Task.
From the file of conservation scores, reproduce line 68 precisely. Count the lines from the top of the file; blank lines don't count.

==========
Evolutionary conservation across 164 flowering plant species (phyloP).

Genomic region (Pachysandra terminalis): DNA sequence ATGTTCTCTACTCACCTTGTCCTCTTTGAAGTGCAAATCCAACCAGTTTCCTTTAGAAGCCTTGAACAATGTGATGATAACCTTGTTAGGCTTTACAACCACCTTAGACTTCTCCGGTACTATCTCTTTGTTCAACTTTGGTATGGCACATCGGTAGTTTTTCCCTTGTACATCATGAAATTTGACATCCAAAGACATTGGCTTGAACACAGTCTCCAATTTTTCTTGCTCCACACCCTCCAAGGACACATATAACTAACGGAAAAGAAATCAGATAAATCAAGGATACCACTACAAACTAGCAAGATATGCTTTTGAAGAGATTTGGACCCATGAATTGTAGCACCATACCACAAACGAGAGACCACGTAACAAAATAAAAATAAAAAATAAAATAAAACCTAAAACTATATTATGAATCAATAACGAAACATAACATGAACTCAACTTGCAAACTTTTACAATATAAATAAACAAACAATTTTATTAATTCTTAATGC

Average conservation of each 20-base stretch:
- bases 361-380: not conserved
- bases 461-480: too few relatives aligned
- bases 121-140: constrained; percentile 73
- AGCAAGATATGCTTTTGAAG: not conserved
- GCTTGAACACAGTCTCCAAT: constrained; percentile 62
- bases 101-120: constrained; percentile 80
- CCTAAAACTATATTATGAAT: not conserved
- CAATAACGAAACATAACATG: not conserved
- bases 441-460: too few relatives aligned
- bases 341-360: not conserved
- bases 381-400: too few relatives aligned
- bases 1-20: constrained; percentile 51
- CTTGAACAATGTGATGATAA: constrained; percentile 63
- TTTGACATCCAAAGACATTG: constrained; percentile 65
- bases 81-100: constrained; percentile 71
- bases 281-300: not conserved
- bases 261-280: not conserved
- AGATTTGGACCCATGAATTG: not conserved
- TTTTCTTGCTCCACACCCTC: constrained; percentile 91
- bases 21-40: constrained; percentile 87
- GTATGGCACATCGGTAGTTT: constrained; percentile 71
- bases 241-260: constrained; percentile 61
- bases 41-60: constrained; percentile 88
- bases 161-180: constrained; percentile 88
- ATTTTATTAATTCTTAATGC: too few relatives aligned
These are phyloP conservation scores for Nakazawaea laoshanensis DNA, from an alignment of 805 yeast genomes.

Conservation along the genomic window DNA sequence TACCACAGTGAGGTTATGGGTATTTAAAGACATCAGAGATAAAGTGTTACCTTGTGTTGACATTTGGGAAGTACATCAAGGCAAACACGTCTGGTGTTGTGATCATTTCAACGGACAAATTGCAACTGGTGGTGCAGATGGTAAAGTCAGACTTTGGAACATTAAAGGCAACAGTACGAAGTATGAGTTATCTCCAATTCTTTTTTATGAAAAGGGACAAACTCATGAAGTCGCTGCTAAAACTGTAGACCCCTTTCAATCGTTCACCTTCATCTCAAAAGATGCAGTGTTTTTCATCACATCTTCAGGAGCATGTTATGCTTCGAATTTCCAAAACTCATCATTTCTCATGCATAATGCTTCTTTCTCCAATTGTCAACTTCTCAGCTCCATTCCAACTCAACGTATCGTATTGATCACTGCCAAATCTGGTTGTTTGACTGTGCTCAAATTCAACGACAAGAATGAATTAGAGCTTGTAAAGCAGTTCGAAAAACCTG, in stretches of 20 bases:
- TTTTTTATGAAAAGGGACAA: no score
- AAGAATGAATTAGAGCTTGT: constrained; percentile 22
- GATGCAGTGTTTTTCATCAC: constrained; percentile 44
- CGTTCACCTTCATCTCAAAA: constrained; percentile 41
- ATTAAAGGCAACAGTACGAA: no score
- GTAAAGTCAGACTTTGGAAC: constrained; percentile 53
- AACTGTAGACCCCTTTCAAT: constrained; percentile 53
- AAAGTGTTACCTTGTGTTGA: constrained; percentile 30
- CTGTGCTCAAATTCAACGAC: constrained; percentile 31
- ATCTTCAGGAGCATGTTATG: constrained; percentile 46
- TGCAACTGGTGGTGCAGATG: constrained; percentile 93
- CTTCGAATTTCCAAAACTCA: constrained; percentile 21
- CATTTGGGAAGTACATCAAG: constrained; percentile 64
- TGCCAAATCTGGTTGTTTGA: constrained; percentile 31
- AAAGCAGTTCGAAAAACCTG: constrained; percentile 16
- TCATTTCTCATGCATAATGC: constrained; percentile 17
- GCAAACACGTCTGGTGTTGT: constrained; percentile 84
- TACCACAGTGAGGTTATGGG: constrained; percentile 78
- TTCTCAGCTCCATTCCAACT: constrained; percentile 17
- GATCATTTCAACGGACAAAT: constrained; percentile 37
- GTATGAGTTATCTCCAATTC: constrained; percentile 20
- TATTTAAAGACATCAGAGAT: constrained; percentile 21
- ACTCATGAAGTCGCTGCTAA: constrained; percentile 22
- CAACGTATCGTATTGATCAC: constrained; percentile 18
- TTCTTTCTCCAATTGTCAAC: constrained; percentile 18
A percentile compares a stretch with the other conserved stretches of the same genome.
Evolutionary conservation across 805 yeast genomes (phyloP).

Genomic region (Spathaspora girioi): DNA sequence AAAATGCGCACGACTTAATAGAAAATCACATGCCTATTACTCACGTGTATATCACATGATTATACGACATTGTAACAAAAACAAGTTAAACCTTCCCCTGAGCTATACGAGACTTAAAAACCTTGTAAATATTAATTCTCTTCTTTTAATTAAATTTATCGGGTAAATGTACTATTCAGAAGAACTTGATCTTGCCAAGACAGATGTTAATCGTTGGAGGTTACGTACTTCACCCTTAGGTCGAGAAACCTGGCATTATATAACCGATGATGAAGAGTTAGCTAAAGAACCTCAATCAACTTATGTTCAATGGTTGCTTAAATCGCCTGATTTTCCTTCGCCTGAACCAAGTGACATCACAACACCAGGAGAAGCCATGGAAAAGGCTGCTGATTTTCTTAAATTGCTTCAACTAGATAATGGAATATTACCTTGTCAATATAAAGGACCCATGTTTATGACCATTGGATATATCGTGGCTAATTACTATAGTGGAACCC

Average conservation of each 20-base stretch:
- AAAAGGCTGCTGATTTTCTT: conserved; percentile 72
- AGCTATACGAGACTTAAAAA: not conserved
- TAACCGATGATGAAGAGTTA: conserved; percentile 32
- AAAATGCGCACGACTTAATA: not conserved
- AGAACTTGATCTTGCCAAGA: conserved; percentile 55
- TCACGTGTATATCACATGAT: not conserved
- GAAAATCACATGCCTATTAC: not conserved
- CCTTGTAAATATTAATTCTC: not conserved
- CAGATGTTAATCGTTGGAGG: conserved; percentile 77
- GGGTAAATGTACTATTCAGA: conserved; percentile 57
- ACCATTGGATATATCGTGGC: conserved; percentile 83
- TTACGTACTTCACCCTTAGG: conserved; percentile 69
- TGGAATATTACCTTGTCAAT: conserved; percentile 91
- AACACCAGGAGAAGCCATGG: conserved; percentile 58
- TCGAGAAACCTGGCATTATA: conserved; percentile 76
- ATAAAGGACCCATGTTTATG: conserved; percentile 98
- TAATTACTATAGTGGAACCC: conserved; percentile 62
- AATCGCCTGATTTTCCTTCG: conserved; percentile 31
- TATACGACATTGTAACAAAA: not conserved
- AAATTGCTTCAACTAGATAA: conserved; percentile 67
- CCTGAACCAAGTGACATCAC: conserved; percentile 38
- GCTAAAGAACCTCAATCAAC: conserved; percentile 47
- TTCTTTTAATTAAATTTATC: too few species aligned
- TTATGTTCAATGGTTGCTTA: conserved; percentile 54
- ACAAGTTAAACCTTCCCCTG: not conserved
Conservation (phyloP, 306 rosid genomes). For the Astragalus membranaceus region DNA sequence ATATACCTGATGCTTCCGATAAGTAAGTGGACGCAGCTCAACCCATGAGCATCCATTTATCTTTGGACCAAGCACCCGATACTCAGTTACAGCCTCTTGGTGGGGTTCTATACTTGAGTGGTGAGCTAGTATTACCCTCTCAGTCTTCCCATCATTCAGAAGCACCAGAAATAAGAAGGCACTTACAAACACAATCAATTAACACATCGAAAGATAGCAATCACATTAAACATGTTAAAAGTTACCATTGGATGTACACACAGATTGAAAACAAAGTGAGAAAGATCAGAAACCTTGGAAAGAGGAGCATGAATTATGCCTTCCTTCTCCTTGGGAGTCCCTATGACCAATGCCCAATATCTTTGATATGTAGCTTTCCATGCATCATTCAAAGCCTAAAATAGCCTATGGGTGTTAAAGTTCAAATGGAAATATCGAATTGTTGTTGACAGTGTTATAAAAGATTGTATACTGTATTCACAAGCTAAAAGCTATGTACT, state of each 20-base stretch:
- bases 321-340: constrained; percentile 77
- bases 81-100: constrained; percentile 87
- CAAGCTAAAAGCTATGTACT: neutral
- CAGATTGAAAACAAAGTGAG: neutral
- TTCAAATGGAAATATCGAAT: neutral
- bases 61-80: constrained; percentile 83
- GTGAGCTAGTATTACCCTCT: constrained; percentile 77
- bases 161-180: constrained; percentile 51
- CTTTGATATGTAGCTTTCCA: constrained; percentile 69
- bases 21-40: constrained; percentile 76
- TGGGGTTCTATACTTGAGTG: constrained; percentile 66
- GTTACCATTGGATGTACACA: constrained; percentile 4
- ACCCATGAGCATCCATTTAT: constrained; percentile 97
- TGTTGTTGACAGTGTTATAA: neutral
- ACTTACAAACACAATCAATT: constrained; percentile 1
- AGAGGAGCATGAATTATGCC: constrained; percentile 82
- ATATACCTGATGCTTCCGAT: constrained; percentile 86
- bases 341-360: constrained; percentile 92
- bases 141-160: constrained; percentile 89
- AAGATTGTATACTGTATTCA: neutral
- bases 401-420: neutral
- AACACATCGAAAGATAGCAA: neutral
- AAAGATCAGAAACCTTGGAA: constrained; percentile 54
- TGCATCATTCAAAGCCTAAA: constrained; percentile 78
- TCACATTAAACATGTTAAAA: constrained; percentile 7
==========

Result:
- CAGATGTTAATCGTTGGAGG: conserved; percentile 77